ETT travel timeSeating a maximum of six passengers per tube plus a baggage compartment, the ETT can travel at a speed of approximately 4,000 miles per hour while remaining airless and frictionless. Thanks to magnetic levitation, the vacuum speed means you can go from New York to Los Angeles in a mere 45 minutes, New York to Beijing in two hours, or around the world in only six hours. Despite the high velocity, passengers will not experience discomfort because the tube apparently only produce 1G of force at top speed, comparable to riding in a normal car on a highway.

Cognitive neuroscientist Sid Kouider of CNRS, the French national research agency, in Paris watched for swings in electrical activity, called event-related potentials (ERPs), in the babies' brains. In babies who were at least 1 year old, Kouider saw an ERP pattern similar to an adult's, but it was about three times slower. The team was surprised to see that the 5-month-olds also showed a late slow wave, although it was weaker and more drawn out than in the older babies. Kouider speculates that the late slow wave may be present in babies as young as 2 months.

Using nuclear power in place of fossil-fuel energy sources, such as coal, has prevented some 1.8 million air pollution-related deaths globally and could save millions of more lives in coming decades, concludes a study. The researchers also find that nuclear energy prevents emissions of huge quantities of greenhouse gases. These estimates help make the case that policymakers should continue to rely on and expand nuclear power in place of fossil fuels to mitigate climate change, the authors say (Environ. Sci. Technol., DOI: 10.1021/es3051197).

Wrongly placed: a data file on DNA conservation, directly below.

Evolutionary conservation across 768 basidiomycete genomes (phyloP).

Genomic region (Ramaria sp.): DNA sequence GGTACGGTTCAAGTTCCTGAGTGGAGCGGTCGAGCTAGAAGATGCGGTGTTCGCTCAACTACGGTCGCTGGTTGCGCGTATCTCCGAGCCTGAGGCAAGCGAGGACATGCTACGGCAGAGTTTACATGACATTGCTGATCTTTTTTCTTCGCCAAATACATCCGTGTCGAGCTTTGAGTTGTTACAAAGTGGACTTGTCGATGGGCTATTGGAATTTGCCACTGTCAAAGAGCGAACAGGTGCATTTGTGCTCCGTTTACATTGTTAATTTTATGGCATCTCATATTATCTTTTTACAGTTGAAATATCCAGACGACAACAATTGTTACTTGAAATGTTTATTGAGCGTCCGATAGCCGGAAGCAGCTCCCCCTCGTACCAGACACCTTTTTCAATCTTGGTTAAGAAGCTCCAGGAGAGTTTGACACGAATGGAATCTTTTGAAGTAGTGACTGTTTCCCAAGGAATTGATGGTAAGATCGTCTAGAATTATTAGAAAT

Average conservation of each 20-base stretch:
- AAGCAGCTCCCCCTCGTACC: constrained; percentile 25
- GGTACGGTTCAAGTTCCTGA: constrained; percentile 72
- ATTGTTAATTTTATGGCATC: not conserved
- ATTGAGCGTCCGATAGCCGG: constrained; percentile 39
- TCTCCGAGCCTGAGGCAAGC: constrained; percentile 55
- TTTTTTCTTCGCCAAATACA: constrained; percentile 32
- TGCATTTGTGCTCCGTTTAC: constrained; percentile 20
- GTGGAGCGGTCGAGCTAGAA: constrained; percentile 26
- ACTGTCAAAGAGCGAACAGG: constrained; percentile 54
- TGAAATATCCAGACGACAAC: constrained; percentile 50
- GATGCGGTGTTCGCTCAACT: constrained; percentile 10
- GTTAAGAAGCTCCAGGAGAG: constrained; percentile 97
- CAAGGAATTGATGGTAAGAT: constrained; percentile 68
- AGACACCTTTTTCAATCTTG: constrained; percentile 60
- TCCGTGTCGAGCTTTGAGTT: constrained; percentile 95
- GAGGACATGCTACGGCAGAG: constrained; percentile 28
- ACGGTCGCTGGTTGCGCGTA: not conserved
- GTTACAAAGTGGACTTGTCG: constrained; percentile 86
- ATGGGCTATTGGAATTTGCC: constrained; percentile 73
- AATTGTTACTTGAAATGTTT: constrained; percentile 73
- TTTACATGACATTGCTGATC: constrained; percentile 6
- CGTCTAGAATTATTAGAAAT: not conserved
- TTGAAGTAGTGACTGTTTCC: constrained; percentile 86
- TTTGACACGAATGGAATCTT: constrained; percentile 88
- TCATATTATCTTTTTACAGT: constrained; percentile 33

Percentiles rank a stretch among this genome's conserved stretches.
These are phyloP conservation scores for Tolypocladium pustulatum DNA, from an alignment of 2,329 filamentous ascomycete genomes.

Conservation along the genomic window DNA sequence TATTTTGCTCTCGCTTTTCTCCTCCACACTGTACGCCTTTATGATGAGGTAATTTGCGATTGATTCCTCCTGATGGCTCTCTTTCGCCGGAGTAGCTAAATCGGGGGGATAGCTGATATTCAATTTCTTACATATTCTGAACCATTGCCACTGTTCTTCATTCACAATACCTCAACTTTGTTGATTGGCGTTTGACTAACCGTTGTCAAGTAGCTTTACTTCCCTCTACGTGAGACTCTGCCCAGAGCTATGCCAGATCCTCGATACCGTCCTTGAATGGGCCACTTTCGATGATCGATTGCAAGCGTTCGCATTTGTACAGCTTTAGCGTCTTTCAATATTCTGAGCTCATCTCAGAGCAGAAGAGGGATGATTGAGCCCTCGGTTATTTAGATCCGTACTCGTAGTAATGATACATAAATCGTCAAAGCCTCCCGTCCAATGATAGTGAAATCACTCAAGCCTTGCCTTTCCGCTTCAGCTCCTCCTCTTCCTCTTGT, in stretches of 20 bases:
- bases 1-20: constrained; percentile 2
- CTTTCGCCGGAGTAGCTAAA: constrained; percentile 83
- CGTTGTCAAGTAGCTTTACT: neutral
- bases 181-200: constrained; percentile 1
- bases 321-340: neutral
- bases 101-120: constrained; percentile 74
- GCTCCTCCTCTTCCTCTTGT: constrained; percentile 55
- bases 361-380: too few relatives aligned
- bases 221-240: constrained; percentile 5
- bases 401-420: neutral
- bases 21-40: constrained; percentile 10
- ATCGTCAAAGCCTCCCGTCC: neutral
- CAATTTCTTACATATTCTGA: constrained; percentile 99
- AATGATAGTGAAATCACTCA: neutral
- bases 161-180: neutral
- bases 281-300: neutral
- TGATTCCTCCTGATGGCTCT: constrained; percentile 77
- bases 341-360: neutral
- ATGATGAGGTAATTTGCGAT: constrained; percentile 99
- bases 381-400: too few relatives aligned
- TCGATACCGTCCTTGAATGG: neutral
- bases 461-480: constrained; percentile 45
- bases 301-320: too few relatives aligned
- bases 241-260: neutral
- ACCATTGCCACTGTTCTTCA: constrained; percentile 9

There’s no comfort in the statistics for missions to Mars. To date over 60% of the missions have failed. The scientists and engineers of these undertakings use phrases like “Six Minutes of Terror,” and “The Great Galactic Ghoul” to illustrate their experiences, evidence of the anxiety that’s evoked by sending a robotic spacecraft to Mars — even among those who have devoted their careers to the task. But mention sending a human mission to land on the Red Planet, with payloads several factors larger than an unmanned spacecraft and the trepidation among that same group grows even larger. Why? Nobody knows how to do it.

The headline isn't really backed up in the article, but interesting nonetheless:] For our study, recently published in Urban Design International, we analyzed a dozen historically dense, small cities from around the country in which the shares of residents getting to work by automobile range from 43 to 91 percent. We compared the rates of automobile use to the number residents and employees per square mile. We found that cities with higher rates of driving have fewer people – a difference of more than 4,000 people per square mile for each 10 percent change in automobile use. As the Penn model suggests, this has to do with the amount of land used to move and store all those cars. [As I'm always saying to people who complain that Swedish cities aren't sufficiently accessible by car: building more roads makes things worse, not better.